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Interpretation of Racing Rule changes 2013 - 2016

 

by SWSC Sailing Secretary  Mike Deane

 

Every 3 years, ISAF release some changes to the rules of sailing – the rules that govern our sport. All our races and governed by the rules, so it’s important to have a good understanding. Although the changes are small, it’s important to know what's new, so I’ve put in a few notes. Full details are available form the web site, downloadable in PDF format. A little winter reading?

 

The rules for 2013 – 2016 are here found below

 

# Title Download Description Size Hits
Racing rules Download Racing rules for SWSC 889.06 kb 349

Other useful information about the rules is here: http://www.sailing.org/documents/racingrules/index.php

 

My summary of the important changes: (but don’t rely on my interpretation in a protest, go read it yourself!)

 

“Finishing” has been defined to clarify what happens if a boat takes a penalty after crossing the finishing line, or corrects an error, or continues to complete another lap. This has no obvious impact on our racing.

 

racemap“Keep Clear has been defined, a boat keeps clear if the right of way boat can continue her course without altering course. When overlapped, a boat keeps clear of the right of way boat, if the right of way boat can alter course without immediately making contact. This can impact us when two boats are overlapped and on the same course. The windward boat must keep clear of the leeward boat. This clarification means that the windward boat must avoid a situation where the two boats gradually come closer together, such that the leeward boat cannot alter course and luff up, without immediately causing a collision. In essence, this rule change means the windward boat must ensure the leeward boat has enough room to luff up, which then creates a collision course, which means the windward boat must alter course too. In essence, the windward boat here must keep sufficiently clear to allow the leeward boat room to manoeuvre.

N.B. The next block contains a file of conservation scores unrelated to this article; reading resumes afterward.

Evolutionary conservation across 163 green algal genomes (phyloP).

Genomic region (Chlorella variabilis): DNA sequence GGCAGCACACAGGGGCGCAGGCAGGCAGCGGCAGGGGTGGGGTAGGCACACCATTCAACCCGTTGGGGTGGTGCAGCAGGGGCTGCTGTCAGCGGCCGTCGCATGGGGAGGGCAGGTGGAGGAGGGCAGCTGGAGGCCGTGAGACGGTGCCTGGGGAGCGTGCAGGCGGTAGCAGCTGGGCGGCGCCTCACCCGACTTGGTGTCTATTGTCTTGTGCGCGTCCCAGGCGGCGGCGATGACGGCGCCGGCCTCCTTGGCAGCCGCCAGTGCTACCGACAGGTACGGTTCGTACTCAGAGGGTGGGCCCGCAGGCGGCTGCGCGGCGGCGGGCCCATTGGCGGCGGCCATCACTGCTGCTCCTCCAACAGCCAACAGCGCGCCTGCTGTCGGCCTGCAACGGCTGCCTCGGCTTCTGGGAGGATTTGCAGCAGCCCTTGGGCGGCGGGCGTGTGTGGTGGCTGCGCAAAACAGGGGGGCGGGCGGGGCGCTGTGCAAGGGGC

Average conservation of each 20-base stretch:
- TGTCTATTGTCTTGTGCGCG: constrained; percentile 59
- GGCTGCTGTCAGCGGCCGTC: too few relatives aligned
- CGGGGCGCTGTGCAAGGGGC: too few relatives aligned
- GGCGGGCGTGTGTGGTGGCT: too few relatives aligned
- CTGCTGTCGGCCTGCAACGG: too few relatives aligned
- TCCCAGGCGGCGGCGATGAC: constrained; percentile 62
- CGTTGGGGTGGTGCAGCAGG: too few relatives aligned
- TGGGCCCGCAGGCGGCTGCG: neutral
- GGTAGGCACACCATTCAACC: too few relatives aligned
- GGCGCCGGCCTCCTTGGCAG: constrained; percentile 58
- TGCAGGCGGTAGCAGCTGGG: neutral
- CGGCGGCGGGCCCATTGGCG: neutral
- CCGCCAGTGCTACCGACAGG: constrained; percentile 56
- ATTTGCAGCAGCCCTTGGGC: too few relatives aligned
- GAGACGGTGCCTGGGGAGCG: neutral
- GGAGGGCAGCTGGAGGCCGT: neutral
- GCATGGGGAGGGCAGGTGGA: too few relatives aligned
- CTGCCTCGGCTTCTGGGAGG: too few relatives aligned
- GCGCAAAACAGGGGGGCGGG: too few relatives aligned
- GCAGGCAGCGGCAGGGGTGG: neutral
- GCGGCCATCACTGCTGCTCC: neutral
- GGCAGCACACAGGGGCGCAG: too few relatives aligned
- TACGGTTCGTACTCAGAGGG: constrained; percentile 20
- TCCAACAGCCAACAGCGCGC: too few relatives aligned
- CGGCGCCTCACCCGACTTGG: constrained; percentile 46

“Mark Room” has been defined. This means you must leave enough space for a boat to leave a mark on the correct side. You must allow a boat to sail to the mark, and to round the mark.

 

“Environmental Responsibility: Participants are encouraged to minimize any adverse environmental impact of the sport of sailing. The penalties are not specified. I take this to mean that you could protest a competitor who threw rubbish into the lake. Personally I vote for hanging, but suspect I’ll only be allowed to get away with disqualification. Keep the lake clean.

 

“Zone” is now defined as the area defined by three boat lengths around the mark. Remember a boat is in the zone when her bow crosses this distance, and thus the zone is defined by that boat’s length. This is important when you ask yourself if another boat is inside the zone. It’s their boat length, not yours..... Including the zone in definitions, means that it cannot be varied by a local rule. This shouldn’t affect us too much....

 

Rule 18.3 is clarified to ensure it is clear that a boat tacking in the zone does not acquire rights over a boat that is fetching the mark. The boat that tacked inside the zone must keep clear.

 

Rule 42.3 covers exceptions to the rule prohibiting propulsion. A new exception has been added to allow pumping of the sail, where battens are inverted. this may be repeated until the batten is no longer inverted. This action is not permitted if it clearly propels the boat. This clarifies the situation that has become more common with fully battened sails. You can sort it out, by pumping but not so vigorously that is propels the boat.

 

Rule 44 covers penalty turns. The clarification here mean that if you infringe several rules, in one ‘incident’, then two turns are required. (One turn if you touch a mark (rule 31)). The ‘incident’ may mean you broke several rules in succession. Only one penalty is required per incident.

 

There are many other changes, but these do not significantly change the rules of sailing, they clarify detail, or impact on the way races are organised or protests are heard.

 

I hope you’ve read to the end, taken note, and look forward to some debate – in this case the Sailing Secretaries views are neither definitive or final! All criticism will be welcomed and debated.

 

Mike Deane